Take the 2-minute tour ×
Mathematics Stack Exchange is a question and answer site for people studying math at any level and professionals in related fields. It's 100% free, no registration required.

$$ \frac{\zeta (0)}{\zeta (s)}= \prod _{p}\prod_{m= -\infty}^{\infty}\left(1-\frac{is\log p}{2\pi m}\right),$$

where $m$ does not run over $ m=0 $ and '$p$' means a product over all the primes :)

Is this valid ? I have used the Euler product representation

$$ \frac{1}{ \zeta (s)}= \prod _{p}(1-p^{-s}).$$

The zeros of $ 1-p^{-s} $ , are given by $ \frac{2\pi i m}{ \log(p)}$ so I think this would be valid , here $ i= \sqrt{-1} $.

share|improve this question
    
There are serious convergence issues. –  blabler Jun 26 '13 at 22:48
    
No. $$\prod_{m=1}^{\infty}\left(1-\frac{x^2}{m^2}\right)=\frac{\sin\pi x}{\pi x}.$$ –  O.L. Jun 26 '13 at 22:48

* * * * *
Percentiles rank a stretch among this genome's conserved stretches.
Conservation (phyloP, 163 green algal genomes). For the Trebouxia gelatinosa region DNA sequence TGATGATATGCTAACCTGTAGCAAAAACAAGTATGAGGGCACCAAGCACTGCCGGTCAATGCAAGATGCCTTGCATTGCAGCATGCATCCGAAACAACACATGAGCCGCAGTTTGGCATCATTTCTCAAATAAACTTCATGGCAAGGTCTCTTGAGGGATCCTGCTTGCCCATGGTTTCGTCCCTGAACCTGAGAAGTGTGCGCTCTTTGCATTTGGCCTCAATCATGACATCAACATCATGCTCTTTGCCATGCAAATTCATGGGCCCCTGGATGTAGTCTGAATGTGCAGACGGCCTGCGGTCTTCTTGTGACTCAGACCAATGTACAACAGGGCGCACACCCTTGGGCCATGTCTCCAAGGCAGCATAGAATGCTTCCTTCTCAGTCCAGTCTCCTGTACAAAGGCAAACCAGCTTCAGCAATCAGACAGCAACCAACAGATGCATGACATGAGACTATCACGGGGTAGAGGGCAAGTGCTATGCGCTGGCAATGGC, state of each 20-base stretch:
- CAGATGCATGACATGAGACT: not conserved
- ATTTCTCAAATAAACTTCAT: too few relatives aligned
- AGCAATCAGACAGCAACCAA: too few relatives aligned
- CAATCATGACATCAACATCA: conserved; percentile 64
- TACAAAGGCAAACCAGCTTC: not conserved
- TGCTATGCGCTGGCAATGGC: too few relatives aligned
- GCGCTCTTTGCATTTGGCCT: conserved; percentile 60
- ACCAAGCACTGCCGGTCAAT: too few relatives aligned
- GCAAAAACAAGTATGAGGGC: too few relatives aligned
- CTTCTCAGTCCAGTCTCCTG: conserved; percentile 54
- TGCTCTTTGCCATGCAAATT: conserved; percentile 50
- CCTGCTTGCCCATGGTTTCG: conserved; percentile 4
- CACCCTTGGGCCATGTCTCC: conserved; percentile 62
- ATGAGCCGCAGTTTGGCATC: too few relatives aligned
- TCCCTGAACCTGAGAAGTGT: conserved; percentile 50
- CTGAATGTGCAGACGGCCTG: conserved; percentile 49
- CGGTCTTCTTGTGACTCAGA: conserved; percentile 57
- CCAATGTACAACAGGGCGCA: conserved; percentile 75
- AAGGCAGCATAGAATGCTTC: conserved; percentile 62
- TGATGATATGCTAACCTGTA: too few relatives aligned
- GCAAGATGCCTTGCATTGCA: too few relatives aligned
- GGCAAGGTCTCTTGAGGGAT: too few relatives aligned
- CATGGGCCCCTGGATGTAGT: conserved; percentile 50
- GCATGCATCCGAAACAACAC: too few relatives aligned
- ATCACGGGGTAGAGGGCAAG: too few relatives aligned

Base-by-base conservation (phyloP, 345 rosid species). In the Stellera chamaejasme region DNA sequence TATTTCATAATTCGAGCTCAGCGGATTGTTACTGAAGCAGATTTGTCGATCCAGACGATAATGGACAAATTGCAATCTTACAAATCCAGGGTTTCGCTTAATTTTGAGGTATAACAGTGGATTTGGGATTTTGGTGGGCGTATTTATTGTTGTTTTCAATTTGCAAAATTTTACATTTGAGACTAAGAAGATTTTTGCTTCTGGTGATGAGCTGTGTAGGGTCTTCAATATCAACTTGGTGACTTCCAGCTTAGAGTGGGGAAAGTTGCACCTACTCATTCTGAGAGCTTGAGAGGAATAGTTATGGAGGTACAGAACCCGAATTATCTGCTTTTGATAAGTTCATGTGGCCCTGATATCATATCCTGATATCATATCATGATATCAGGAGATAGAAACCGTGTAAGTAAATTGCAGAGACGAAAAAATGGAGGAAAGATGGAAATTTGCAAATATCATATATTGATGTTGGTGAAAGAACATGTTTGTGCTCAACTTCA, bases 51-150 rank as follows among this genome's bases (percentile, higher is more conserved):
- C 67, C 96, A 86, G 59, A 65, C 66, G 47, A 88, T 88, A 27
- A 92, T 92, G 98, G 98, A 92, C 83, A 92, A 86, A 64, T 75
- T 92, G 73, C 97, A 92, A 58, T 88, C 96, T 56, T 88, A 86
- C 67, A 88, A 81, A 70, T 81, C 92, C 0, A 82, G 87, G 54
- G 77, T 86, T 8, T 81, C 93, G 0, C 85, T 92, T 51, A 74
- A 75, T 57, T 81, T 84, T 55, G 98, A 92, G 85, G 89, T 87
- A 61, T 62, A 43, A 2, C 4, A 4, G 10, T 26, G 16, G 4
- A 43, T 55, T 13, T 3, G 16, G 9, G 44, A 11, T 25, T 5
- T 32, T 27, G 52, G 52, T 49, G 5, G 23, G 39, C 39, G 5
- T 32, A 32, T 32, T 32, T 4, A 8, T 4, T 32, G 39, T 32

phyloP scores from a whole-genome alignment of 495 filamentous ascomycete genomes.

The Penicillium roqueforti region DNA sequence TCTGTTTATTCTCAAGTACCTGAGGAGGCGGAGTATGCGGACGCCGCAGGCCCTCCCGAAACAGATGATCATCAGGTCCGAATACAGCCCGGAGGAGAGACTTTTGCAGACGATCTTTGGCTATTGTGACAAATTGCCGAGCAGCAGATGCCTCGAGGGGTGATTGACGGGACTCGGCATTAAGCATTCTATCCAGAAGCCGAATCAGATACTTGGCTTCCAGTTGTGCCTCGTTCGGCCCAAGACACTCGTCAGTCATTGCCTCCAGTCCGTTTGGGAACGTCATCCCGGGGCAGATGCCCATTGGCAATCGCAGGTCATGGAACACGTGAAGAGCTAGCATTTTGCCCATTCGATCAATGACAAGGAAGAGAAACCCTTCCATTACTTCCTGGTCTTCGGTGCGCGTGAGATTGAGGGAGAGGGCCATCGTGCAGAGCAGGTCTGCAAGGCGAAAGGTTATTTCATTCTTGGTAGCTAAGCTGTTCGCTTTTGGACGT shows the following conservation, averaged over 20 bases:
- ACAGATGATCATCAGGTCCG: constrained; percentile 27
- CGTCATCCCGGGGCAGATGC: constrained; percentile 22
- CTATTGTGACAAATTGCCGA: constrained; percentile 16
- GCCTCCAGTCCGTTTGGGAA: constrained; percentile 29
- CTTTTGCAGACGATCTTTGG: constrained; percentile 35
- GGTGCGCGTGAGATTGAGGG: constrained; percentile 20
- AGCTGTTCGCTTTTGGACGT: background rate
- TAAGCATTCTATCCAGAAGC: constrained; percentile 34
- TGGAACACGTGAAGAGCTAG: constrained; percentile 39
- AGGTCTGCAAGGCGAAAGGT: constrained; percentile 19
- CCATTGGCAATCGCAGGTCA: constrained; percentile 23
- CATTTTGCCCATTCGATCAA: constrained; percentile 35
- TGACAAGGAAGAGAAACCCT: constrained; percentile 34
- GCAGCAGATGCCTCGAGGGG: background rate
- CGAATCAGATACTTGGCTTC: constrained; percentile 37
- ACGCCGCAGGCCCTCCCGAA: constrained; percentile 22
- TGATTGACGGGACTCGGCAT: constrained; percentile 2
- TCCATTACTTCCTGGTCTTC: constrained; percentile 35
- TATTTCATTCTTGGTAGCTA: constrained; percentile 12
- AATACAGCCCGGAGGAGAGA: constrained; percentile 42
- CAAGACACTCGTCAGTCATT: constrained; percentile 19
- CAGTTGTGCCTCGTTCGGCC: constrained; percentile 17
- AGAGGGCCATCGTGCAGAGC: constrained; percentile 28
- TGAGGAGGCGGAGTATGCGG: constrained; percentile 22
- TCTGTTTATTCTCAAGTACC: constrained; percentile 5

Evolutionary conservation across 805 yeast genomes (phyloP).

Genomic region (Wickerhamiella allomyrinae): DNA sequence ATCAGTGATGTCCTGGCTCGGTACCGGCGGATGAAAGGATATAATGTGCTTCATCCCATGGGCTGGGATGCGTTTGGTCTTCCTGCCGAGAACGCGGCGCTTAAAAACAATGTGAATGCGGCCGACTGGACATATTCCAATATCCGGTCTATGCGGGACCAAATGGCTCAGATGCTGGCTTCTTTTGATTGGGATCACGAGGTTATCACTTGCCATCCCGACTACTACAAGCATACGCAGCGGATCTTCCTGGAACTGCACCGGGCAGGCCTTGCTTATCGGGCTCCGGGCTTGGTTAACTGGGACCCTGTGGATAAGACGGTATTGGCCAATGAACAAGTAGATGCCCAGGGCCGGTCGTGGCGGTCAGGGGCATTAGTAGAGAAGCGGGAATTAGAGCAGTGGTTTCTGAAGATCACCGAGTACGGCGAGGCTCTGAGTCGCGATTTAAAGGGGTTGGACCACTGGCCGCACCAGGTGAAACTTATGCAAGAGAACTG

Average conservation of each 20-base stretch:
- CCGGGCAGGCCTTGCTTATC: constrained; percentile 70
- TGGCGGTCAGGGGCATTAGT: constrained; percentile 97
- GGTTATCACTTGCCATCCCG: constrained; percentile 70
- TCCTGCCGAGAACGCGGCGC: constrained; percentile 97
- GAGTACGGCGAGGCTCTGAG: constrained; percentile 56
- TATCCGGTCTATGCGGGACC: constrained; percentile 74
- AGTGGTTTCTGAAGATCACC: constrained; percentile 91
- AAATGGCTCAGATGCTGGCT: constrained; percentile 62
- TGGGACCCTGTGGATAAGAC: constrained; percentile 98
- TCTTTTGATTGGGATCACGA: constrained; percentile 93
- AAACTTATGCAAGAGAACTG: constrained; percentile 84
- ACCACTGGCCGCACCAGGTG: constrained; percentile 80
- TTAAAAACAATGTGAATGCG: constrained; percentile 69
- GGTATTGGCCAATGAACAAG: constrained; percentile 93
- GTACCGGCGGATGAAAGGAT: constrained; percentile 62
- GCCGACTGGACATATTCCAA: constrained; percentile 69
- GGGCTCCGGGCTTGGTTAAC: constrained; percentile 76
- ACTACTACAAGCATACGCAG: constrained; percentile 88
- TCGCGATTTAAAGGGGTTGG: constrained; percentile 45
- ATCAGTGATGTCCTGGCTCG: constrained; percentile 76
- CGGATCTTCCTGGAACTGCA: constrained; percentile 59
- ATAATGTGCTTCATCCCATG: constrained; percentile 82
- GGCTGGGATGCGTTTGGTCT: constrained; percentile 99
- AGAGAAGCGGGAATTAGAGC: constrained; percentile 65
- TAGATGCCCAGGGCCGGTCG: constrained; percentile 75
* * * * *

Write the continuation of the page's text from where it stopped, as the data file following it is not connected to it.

@OL the product over m gives your fucntion but we mus also include a product over primes –  Jose Garcia Jun 26 '13 at 22:51
    
@JoseGarcia For the product to make sense (not to speak about true convergence) the factors should tend to $1$ as $p\rightarrow \infty$. –  O.L. Jun 26 '13 at 22:53
    
@OL: There is a problem with the convergence of the sines. If not then please provide the region of convergence. –  blabler Jun 26 '13 at 23:17

Your Answer

 
discard

By posting your answer, you agree to the privacy policy and terms of service.

Browse other questions tagged or ask your own question.